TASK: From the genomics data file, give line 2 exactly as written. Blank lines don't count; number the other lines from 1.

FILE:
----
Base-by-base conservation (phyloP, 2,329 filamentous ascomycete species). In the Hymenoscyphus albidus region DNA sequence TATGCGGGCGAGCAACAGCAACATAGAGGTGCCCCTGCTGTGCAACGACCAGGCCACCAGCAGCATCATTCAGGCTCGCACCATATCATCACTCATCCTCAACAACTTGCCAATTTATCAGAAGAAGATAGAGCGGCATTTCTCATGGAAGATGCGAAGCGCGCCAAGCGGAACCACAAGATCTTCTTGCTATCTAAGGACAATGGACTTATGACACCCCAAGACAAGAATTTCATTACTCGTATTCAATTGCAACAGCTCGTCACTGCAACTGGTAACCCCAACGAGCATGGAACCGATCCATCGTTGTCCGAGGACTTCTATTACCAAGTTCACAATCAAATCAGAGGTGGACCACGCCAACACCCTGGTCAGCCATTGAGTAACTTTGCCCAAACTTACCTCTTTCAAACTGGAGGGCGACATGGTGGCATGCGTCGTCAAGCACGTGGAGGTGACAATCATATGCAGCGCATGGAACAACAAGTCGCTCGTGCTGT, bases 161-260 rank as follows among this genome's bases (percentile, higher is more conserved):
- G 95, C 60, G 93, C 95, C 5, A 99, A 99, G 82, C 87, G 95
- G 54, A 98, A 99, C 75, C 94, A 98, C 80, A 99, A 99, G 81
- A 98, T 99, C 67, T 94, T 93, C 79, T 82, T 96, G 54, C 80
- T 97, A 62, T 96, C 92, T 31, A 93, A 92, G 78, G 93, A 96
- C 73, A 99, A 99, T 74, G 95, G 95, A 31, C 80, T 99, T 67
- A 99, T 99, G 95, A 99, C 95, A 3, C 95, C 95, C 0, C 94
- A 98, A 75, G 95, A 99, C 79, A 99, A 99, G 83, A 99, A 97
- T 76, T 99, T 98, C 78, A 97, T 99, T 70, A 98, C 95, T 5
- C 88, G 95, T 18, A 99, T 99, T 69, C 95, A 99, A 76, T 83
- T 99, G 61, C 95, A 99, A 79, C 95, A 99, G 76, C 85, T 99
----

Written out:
- G 95, C 60, G 93, C 95, C 5, A 99, A 99, G 82, C 87, G 95